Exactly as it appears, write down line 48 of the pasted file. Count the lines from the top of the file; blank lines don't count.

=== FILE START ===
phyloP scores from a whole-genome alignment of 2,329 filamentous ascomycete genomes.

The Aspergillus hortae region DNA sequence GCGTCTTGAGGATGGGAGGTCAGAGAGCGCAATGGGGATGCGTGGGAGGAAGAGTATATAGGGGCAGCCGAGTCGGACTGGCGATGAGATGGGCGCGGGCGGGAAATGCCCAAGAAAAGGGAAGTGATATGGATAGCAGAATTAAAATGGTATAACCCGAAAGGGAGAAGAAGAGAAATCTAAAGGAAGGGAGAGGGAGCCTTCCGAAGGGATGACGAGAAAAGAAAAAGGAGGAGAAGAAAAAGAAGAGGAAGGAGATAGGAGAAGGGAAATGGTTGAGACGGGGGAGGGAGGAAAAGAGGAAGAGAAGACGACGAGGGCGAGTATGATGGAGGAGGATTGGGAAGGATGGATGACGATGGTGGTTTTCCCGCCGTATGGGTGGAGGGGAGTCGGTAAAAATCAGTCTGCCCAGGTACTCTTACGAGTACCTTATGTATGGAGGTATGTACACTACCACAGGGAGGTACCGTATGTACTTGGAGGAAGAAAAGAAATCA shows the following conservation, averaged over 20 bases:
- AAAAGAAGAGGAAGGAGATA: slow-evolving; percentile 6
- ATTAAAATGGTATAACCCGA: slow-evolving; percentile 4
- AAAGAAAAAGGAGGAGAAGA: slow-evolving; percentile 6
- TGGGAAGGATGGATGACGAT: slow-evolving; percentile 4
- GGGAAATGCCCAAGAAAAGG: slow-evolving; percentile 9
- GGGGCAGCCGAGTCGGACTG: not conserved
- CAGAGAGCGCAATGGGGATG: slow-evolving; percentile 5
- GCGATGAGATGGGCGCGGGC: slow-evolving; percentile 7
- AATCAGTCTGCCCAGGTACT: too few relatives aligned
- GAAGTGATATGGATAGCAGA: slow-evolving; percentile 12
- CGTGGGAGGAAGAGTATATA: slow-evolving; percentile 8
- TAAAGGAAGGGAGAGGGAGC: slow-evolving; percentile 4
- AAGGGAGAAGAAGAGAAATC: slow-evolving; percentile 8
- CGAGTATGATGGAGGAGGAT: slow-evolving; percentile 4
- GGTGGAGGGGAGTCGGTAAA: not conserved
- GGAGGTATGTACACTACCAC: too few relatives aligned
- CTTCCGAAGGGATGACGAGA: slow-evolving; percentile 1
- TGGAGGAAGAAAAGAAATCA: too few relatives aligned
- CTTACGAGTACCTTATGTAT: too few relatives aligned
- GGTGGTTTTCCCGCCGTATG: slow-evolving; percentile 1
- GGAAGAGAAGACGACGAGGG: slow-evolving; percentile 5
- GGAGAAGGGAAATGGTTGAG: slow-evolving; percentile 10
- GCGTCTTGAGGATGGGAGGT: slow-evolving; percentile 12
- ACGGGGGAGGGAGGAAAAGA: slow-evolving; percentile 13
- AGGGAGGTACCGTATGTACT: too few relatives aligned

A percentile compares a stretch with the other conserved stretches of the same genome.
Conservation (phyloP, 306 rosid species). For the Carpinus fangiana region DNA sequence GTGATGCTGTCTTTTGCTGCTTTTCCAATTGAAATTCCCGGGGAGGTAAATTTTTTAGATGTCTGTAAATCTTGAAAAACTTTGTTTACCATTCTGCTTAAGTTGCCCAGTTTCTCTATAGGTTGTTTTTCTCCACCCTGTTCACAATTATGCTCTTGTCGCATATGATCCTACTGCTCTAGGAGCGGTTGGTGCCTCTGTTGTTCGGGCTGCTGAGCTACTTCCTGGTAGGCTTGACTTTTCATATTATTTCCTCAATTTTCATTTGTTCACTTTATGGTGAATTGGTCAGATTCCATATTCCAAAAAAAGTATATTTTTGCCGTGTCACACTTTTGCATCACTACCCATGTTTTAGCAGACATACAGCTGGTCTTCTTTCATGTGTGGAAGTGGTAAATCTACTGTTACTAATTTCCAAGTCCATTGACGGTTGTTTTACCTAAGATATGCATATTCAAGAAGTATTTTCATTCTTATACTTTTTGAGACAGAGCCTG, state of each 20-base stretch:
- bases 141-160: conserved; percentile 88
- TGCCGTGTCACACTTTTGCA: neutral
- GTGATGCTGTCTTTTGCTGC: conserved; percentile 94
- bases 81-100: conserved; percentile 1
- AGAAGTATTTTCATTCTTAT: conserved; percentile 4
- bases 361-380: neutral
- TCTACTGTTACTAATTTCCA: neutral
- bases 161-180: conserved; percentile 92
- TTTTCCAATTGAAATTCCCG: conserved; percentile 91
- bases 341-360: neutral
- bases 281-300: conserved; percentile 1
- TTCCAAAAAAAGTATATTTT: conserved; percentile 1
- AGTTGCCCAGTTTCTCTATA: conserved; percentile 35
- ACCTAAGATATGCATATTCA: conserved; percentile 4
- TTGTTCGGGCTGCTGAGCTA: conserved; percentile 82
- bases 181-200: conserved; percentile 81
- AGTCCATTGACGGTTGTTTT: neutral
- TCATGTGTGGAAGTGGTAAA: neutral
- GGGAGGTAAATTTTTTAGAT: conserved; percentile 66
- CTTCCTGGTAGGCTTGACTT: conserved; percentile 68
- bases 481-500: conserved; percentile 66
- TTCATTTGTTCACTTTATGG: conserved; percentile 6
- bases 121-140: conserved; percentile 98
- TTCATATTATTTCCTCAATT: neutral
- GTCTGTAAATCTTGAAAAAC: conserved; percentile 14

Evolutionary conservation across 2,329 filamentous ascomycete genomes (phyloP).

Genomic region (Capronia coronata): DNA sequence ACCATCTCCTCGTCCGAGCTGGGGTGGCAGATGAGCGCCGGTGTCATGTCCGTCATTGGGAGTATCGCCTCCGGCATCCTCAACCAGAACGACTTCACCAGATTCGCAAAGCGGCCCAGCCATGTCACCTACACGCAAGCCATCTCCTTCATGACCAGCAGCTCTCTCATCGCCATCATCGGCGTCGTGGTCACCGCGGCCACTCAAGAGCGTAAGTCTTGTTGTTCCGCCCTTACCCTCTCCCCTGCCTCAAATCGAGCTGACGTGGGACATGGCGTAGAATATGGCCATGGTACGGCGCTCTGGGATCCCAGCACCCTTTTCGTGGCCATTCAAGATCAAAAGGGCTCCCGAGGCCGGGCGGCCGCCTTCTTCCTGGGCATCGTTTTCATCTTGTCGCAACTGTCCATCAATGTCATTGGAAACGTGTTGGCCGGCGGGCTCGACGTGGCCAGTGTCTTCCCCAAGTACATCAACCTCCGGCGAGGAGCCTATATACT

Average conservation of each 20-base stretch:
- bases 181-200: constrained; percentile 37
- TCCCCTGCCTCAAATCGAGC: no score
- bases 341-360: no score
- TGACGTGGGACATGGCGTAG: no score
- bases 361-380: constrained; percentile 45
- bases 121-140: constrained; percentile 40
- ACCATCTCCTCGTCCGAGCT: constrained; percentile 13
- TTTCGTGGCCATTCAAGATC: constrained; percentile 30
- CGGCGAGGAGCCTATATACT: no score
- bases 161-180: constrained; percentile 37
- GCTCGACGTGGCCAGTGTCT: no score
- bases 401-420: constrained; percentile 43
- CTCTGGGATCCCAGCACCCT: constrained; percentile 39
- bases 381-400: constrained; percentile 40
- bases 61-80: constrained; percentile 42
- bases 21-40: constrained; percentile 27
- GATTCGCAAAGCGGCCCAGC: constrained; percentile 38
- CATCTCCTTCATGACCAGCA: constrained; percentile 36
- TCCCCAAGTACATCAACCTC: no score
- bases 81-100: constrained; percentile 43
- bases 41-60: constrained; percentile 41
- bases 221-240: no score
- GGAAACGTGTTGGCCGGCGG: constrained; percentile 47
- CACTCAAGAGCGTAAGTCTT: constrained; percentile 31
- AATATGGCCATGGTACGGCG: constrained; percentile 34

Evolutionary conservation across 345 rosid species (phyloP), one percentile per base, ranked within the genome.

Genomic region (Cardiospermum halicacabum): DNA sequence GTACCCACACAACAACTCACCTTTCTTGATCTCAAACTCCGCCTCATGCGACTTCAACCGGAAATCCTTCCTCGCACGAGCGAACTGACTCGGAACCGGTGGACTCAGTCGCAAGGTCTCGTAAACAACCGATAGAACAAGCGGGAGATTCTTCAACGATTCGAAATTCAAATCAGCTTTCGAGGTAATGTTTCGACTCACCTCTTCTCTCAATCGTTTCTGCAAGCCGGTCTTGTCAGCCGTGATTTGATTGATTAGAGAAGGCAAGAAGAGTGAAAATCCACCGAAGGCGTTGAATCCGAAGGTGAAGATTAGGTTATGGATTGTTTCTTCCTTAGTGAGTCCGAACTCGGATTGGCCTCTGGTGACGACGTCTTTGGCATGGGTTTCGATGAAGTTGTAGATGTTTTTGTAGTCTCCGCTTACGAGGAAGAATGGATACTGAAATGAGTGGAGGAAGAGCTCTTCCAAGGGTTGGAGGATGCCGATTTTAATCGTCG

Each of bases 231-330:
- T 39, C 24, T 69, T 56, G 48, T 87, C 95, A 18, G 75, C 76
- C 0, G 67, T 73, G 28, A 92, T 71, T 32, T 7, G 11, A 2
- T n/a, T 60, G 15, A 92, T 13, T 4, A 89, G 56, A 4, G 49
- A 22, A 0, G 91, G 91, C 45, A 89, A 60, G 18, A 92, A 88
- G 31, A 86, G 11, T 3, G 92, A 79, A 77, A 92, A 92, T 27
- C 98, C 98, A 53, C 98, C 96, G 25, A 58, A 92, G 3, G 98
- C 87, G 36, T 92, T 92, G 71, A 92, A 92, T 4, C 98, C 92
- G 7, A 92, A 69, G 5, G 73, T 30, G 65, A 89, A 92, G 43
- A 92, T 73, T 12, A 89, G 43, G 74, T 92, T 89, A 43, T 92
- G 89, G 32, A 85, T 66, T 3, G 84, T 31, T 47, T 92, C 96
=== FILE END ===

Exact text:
- GGGAGGTAAATTTTTTAGAT: conserved; percentile 66